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I am trying to get some asynchronous work done with the System.Threading.Tasks.Task class. The scenario is simple. I have a web app and in one button click event I start a Task which must run to check some outside service for a couple of minutes. It is not a heavy task. All it's going to do is send a request every 5 seconds and get a response. But it must do it for at least a couple of minutes. So, I don't want user to wait until this task gets job done. After I have started the task, I immediately return to the user saying that the task started and he/she will be informed when it is done. I wonder if this task I created will cause any problems, since I returned and ended the HTTP response.

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This type of "asynchronous work" isn't possible by using the Task type. As I mention on my blog, async does not change the HTTP protocol; you still get one response per request, that's it!

The ideal ASP.NET app does not do any work outside of a request/response pair. There are ways to make it work (also described on my blog), but it's almost never recommended.

The proper solution is to split up the processing. A web site (or service) should start the processing by placing a request into persistent storage (e.g., Azure queue), a separate worker service (e.g., Azure worker role / Win32 service) would do the polling and put the results into persistent storage (e.g., Azure table), and the web site/service could poll that.

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You can consider using message based service bus, and a good tutorial on MSDN Building Distributed Apps with NHibernate and Rhino Service Bus will be very useful.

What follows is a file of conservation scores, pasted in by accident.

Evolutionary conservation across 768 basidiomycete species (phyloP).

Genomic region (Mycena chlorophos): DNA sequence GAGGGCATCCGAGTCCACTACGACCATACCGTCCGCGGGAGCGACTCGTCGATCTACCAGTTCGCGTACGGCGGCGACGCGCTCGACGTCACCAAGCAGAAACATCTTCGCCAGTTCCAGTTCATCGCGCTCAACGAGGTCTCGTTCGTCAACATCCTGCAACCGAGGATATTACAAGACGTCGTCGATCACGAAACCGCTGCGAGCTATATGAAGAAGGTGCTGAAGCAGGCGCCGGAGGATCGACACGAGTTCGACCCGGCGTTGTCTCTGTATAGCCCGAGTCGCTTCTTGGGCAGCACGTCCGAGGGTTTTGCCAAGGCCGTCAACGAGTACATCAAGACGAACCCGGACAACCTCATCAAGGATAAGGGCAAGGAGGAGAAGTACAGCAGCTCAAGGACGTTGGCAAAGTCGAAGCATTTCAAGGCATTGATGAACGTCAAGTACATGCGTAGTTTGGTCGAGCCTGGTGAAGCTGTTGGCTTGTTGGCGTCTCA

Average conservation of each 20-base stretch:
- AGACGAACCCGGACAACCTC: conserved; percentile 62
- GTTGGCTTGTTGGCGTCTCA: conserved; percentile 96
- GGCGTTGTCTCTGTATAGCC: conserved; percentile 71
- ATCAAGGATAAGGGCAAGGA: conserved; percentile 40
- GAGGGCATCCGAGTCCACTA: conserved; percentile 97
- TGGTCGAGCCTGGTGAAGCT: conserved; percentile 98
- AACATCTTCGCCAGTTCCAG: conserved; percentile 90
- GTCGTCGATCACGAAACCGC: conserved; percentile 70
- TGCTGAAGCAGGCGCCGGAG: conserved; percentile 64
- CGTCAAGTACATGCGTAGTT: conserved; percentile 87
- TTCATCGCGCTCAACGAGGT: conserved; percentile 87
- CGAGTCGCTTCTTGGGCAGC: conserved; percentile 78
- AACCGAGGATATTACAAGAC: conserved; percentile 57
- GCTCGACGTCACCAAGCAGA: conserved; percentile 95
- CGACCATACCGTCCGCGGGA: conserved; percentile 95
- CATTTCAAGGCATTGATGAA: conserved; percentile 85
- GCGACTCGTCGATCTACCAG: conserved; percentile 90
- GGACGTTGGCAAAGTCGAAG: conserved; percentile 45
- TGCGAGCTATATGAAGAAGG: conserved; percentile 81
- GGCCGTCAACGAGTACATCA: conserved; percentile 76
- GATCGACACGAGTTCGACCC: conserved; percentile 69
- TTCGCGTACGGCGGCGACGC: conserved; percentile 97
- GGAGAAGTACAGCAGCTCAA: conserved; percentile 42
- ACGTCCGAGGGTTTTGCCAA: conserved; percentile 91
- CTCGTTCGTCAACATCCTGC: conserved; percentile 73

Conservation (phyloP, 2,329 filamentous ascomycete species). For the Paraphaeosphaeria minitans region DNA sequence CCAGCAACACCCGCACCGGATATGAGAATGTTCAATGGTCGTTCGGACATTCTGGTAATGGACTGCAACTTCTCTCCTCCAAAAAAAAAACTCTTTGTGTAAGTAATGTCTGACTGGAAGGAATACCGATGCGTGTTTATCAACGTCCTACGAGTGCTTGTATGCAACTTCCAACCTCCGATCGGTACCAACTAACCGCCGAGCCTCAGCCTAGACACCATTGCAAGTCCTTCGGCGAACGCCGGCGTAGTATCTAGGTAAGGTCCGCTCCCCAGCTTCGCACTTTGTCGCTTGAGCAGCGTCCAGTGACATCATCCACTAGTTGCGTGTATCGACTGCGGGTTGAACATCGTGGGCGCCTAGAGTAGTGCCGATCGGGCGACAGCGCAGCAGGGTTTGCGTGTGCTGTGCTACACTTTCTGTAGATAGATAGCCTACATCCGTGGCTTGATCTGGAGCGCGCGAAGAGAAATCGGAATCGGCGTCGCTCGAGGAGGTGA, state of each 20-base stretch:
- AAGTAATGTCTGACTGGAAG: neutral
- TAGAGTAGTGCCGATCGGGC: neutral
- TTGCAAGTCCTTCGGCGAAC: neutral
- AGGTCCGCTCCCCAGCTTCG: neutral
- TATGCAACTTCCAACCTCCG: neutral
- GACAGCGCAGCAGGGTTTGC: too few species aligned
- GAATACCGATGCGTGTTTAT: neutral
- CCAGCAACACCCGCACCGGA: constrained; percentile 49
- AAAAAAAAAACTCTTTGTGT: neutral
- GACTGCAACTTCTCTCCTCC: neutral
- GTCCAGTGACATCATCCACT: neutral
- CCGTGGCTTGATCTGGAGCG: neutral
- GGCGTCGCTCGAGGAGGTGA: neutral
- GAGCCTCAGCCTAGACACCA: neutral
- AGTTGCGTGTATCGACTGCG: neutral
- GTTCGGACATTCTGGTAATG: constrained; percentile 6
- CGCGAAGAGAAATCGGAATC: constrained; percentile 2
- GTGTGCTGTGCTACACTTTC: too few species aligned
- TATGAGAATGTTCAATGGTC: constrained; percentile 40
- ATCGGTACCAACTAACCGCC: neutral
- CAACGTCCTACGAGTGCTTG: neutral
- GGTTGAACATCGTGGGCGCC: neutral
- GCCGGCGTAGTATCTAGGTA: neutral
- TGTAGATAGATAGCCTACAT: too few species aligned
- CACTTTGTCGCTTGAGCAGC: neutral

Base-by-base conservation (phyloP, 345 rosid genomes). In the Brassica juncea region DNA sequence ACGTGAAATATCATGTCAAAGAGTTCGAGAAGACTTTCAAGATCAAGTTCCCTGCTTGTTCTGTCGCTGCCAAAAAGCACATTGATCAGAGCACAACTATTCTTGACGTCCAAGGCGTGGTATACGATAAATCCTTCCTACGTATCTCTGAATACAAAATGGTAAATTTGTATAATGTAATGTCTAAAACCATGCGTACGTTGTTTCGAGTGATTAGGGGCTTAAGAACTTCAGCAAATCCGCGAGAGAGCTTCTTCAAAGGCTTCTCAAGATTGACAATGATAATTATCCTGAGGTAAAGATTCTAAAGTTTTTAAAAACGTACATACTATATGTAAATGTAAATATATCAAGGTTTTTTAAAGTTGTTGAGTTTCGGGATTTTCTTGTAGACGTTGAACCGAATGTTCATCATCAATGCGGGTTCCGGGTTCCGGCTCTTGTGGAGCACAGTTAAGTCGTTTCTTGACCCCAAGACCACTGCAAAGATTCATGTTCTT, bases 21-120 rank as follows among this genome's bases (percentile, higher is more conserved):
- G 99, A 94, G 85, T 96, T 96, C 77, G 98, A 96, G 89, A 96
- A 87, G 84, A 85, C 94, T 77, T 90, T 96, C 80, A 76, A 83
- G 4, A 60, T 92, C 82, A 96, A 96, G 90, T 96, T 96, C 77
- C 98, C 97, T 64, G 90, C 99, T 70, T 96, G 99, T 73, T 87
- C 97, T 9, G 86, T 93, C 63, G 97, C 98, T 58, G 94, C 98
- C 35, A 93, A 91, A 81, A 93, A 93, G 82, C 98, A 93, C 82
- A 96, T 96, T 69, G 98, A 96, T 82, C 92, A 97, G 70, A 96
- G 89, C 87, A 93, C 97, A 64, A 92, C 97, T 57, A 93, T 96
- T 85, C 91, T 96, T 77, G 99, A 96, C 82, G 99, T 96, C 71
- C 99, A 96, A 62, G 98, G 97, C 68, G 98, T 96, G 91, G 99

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If you just return from a standard asp.net request then wouldn't you expect the HttpResponse to end? Starting up a task in itself won't hold the HttpResponse open, to that you'd need to stream your response and block on the server until your task is finished which is presumably not what you want to do?

Maybe you should look at some ajax on the client that periodically pings the server to see if the task has finished, or at HTML 5 push notifications if you know your browser is going to support it.

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  • Firstly, thanks for your reply. Ending response is OK with me. I want to end it. I'm just wandering if it causes any other problem since the task I've started in my aspx class is still running. By the way triggering this functionality from client side is not an option in my case. It must be done in server side.
    – ayk
    Apr 15, 2013 at 15:47
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You can use this http://www.asp.net/web-forms/tutorials/aspnet-45/using-asynchronous-methods-in-aspnet-45 but imho ajax with web service much better

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